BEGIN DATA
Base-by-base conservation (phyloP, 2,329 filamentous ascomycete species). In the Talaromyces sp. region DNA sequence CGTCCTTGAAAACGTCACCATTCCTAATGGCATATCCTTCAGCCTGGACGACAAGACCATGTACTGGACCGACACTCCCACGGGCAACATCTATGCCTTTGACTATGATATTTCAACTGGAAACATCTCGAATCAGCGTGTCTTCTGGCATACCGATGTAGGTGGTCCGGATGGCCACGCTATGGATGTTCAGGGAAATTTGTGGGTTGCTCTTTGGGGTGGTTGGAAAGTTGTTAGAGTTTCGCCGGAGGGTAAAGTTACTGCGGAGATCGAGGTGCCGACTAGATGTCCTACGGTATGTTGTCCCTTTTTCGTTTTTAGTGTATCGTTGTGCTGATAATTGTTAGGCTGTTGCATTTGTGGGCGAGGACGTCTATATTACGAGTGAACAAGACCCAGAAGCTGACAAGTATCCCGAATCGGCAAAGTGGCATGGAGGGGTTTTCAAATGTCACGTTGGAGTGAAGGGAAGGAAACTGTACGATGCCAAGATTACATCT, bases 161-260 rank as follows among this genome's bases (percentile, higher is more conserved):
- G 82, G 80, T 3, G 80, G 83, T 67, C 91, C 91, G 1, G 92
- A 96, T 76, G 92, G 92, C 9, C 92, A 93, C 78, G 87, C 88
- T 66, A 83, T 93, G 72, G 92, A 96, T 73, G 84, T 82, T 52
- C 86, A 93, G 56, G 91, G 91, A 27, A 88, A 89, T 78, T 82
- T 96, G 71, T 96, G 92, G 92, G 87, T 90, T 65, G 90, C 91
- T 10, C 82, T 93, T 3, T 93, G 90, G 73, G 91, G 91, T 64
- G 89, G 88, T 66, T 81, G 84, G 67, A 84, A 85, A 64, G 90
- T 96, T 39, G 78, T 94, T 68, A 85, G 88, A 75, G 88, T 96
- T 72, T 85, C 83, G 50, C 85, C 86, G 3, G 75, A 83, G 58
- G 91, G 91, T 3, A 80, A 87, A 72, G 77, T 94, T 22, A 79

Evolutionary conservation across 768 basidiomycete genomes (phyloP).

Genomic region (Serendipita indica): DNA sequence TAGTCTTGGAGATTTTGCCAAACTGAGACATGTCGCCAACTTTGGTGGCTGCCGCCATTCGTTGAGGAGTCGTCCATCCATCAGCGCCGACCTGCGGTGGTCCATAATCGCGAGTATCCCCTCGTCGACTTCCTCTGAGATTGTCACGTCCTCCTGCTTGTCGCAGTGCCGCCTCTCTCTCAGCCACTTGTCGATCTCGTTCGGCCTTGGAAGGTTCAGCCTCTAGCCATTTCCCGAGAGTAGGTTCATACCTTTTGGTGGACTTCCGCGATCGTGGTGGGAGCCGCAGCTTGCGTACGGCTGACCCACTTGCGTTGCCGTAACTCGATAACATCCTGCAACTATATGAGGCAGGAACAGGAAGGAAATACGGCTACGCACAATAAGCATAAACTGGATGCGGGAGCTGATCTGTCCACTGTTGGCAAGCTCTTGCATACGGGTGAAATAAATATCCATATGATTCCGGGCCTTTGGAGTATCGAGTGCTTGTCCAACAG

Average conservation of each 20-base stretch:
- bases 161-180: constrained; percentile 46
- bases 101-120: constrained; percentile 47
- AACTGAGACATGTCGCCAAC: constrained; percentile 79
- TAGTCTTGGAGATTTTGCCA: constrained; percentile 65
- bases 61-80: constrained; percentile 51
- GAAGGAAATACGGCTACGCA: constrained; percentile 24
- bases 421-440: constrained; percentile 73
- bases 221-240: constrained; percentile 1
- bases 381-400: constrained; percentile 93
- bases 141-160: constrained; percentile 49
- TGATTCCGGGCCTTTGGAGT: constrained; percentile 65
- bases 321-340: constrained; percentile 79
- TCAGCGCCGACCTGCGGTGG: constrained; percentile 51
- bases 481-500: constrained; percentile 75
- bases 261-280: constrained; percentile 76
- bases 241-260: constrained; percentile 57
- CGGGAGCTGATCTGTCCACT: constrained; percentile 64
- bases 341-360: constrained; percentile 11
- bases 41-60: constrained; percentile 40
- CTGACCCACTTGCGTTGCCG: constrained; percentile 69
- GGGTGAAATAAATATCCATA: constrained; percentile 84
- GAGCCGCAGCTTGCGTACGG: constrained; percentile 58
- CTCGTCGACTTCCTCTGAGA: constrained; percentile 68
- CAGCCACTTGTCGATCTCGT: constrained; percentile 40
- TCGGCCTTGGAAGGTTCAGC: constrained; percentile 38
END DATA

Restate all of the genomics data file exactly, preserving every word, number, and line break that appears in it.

Base-by-base conservation (phyloP, 2,329 filamentous ascomycete species). In the Talaromyces sp. region DNA sequence CGTCCTTGAAAACGTCACCATTCCTAATGGCATATCCTTCAGCCTGGACGACAAGACCATGTACTGGACCGACACTCCCACGGGCAACATCTATGCCTTTGACTATGATATTTCAACTGGAAACATCTCGAATCAGCGTGTCTTCTGGCATACCGATGTAGGTGGTCCGGATGGCCACGCTATGGATGTTCAGGGAAATTTGTGGGTTGCTCTTTGGGGTGGTTGGAAAGTTGTTAGAGTTTCGCCGGAGGGTAAAGTTACTGCGGAGATCGAGGTGCCGACTAGATGTCCTACGGTATGTTGTCCCTTTTTCGTTTTTAGTGTATCGTTGTGCTGATAATTGTTAGGCTGTTGCATTTGTGGGCGAGGACGTCTATATTACGAGTGAACAAGACCCAGAAGCTGACAAGTATCCCGAATCGGCAAAGTGGCATGGAGGGGTTTTCAAATGTCACGTTGGAGTGAAGGGAAGGAAACTGTACGATGCCAAGATTACATCT, bases 161-260 rank as follows among this genome's bases (percentile, higher is more conserved):
- G 82, G 80, T 3, G 80, G 83, T 67, C 91, C 91, G 1, G 92
- A 96, T 76, G 92, G 92, C 9, C 92, A 93, C 78, G 87, C 88
- T 66, A 83, T 93, G 72, G 92, A 96, T 73, G 84, T 82, T 52
- C 86, A 93, G 56, G 91, G 91, A 27, A 88, A 89, T 78, T 82
- T 96, G 71, T 96, G 92, G 92, G 87, T 90, T 65, G 90, C 91
- T 10, C 82, T 93, T 3, T 93, G 90, G 73, G 91, G 91, T 64
- G 89, G 88, T 66, T 81, G 84, G 67, A 84, A 85, A 64, G 90
- T 96, T 39, G 78, T 94, T 68, A 85, G 88, A 75, G 88, T 96
- T 72, T 85, C 83, G 50, C 85, C 86, G 3, G 75, A 83, G 58
- G 91, G 91, T 3, A 80, A 87, A 72, G 77, T 94, T 22, A 79

Evolutionary conservation across 768 basidiomycete genomes (phyloP).

Genomic region (Serendipita indica): DNA sequence TAGTCTTGGAGATTTTGCCAAACTGAGACATGTCGCCAACTTTGGTGGCTGCCGCCATTCGTTGAGGAGTCGTCCATCCATCAGCGCCGACCTGCGGTGGTCCATAATCGCGAGTATCCCCTCGTCGACTTCCTCTGAGATTGTCACGTCCTCCTGCTTGTCGCAGTGCCGCCTCTCTCTCAGCCACTTGTCGATCTCGTTCGGCCTTGGAAGGTTCAGCCTCTAGCCATTTCCCGAGAGTAGGTTCATACCTTTTGGTGGACTTCCGCGATCGTGGTGGGAGCCGCAGCTTGCGTACGGCTGACCCACTTGCGTTGCCGTAACTCGATAACATCCTGCAACTATATGAGGCAGGAACAGGAAGGAAATACGGCTACGCACAATAAGCATAAACTGGATGCGGGAGCTGATCTGTCCACTGTTGGCAAGCTCTTGCATACGGGTGAAATAAATATCCATATGATTCCGGGCCTTTGGAGTATCGAGTGCTTGTCCAACAG

Average conservation of each 20-base stretch:
- bases 161-180: constrained; percentile 46
- bases 101-120: constrained; percentile 47
- AACTGAGACATGTCGCCAAC: constrained; percentile 79
- TAGTCTTGGAGATTTTGCCA: constrained; percentile 65
- bases 61-80: constrained; percentile 51
- GAAGGAAATACGGCTACGCA: constrained; percentile 24
- bases 421-440: constrained; percentile 73
- bases 221-240: constrained; percentile 1
- bases 381-400: constrained; percentile 93
- bases 141-160: constrained; percentile 49
- TGATTCCGGGCCTTTGGAGT: constrained; percentile 65
- bases 321-340: constrained; percentile 79
- TCAGCGCCGACCTGCGGTGG: constrained; percentile 51
- bases 481-500: constrained; percentile 75
- bases 261-280: constrained; percentile 76
- bases 241-260: constrained; percentile 57
- CGGGAGCTGATCTGTCCACT: constrained; percentile 64
- bases 341-360: constrained; percentile 11
- bases 41-60: constrained; percentile 40
- CTGACCCACTTGCGTTGCCG: constrained; percentile 69
- GGGTGAAATAAATATCCATA: constrained; percentile 84
- GAGCCGCAGCTTGCGTACGG: constrained; percentile 58
- CTCGTCGACTTCCTCTGAGA: constrained; percentile 68
- CAGCCACTTGTCGATCTCGT: constrained; percentile 40
- TCGGCCTTGGAAGGTTCAGC: constrained; percentile 38